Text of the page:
Maharaja Movie Review


2 Hr 45 Mins   |   Crime Thriller   |   14-06-2024

Cast - Vijay Sethupathi, Anurag Kashyap, Abhirami, Mamta Mohandas, Natarajan Subramanian, Bharathiraja and others

Director - Nithilan Saminathan

Producer - Sudhan Sundaram, Jagadish Palaniswamy

Banner - Passion Studios banner

Music - B Ajaneesh Lokanath

Maharaja is notably ‘Makkal Selvan’ Vijay Sethupathi’s 50th film. The film is written by Nithilan Saminathan and Raam Murali while it is directed by Nithilan. Maharaja is Nithilan’s second film. He had previously directed Kurungu Bommai, a crime thriller, back in 2017. The film has already been getting some buzz for Vijay Sethupathi’s rugged avatar. The actor has also mentioned in an interview that Maharaja has a lot of twists like one of his earlier cult films Pizza, which has also added on to Maharaja’s intrigue significantly.


Vijay Sethupathi plays Maharaja, a humble barber from Chennai. His wife dies in a tragic accident, since then he raises his daughter Jothi as a single father with Lakshmi, a very special thing in his house. His life revolves around his home and the cutting saloon he works in.

All hell breaks loose when Jothi, a 15-year old budding athlete, goes to sports camp in Coimbatore for a week. Maharaja gets assaulted in his house by three thieves and Lakshmi gets stolen. When he reports this to the police, they don’t take him seriously but they agree later when Maharaja offers to bribe the officers in lakhs to find Lakshmi. We are also introduced to Selva (Anurag Kashyap), an electrician who moonlights as a thief in the night.

Who is Lakshmi? Did Selva have anything to do with stealing Lakshmi? Why is Maharaja so determined to find Lakshmi? What will the cops do to help Maharaja find Lakshmi? These questions form the crux of the story.


The film is aided by strong performances all around. Maharaja is an interesting character. While he comes off as timid, he is extremely determined and strong. He will go to any length to get what he wants. Vijay Sethupathi plays this character to perfection, communicating his timidity with his body while displaying his strength through his intense eyes. In the later parts of the film, those same eyes show great sadness.

Bollywood director Anurag Kashyap, who had previously played villain in the Nayanthara film Imaikaa Nodigal (Anjali CBI in Telugu), plays the key antagonist of Maharaja. Unlike most thieves who are psychopaths, Selva seems to have gotten into his profession to provide for his family. While he will not hesitate to kill anybody, he is also shown as a devoted family man. Anurag is convincing and menacing in equal measure.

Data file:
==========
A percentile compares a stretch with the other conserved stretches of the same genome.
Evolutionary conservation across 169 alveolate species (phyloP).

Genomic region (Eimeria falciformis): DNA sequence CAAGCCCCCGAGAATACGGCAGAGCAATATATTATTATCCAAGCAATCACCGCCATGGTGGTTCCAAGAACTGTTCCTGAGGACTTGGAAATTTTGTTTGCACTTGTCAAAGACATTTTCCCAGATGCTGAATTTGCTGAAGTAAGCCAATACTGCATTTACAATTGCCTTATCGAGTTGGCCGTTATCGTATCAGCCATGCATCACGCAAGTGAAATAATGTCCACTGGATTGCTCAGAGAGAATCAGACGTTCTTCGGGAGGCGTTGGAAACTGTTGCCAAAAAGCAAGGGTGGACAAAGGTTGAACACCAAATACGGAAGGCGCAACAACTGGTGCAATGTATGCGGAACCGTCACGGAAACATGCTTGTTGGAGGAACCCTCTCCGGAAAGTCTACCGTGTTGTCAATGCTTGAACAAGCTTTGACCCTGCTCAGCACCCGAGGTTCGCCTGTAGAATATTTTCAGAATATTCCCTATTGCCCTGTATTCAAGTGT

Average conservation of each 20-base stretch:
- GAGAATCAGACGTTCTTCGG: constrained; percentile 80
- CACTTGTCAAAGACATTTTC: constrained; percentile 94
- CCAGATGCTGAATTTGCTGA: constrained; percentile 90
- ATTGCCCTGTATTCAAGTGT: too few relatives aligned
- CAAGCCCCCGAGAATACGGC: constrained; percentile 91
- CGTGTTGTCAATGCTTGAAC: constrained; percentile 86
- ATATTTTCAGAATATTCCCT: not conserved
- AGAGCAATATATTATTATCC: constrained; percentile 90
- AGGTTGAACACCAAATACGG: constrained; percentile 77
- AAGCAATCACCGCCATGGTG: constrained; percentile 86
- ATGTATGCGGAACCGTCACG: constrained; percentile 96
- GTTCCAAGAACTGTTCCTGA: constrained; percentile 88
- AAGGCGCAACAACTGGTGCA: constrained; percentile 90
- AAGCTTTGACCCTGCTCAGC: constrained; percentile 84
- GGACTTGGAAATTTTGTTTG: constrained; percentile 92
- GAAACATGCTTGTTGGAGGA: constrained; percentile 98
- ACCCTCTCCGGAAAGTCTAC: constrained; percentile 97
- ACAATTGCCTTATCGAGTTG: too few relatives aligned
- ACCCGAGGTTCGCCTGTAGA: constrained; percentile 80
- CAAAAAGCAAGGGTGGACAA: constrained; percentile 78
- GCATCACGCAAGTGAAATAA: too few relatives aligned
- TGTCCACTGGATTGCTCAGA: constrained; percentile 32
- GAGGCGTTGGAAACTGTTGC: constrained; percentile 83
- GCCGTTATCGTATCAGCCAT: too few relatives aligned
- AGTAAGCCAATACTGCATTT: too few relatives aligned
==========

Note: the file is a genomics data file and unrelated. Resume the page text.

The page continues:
Cinematographer-turned-actor Natarajan Subramanian (Natty) plays a corrupt police officer who agrees to help Maharaja search for Lakshmi for a huge sum of money. He is wily and entertaining, often reflecting greed, ego and doubt in his performance.

Abhirami plays Selva’s wife while Mamta Mohandas plays Jothi’s coach Asifa. While both of them do not have major roles, they provide adequate support to the rest of the cast with their presence.


The production values of Maharaja are very realistic. Maharaja lives with his daughter in a pink house outside the city. While there are fields in front of the house, there are tall skyscrapers in the back, providing a contrast. This is just one of the examples where we see the film go out of its way to make its setting appear close to reality. The film also benefits from the cinematography of Dinesh Purushothaman. Editor Philomin Raj has one of the harder jobs amongst the film’s departments, and he does full justice to the job. The film also gets a massy tone and feel due to the background music provided by B Ajaneesh Lokanath

Thumbs up

Vijay Sethupathi

Screenplay & Top class writing

Twists in the story

Thumbs down

Lag in second half


It is very hard to break down the film in a review because one of Maharaja’s biggest plus points is its narrative twists. That said, the film is also way more than its story treatment.

Throughout the runtime of Maharaja, there is subtle-but-sustained social commentary on issues ranging from the divide between the haves and have nots and the corruption in the police system to the cost of violence.

Though the film is a crime thriller, there is a lot of comedy that makes the audience burst in laughter. Vijay Sethupathi gets a handful of crowdpleasing mass moments.

There is also some really graphic action in the film that can be satisfying for some people to watch while it can be disturbing or disgusting for others.

The film’s real winner is its writing. Maharaja is a fine example of how one can make an otherwise very simple story extremely exciting and full of drama with its treatment and the exact style of storytelling.

The writers of the film have also put in some great attention to detail. While we do not realise this in the beginning, every scene in the film, especially in the first half, is a finely laid set-up with a richly rewarded pay-off in the end. This keeps us invested in the story. It drags at few parts in second half but its fine.

The twists in the story are things the audience does not expect at all, and yet it is not a gimmick. There is a reason why the story is told the way it is told and the overall storytelling leaves the audience with a lot of wonder. The final parts of the film are more sad than exciting and the audience guess by then how the movie is going to end but that is not that big of a problem.

Bottomline: Hats-off Raja

Rating: 3/5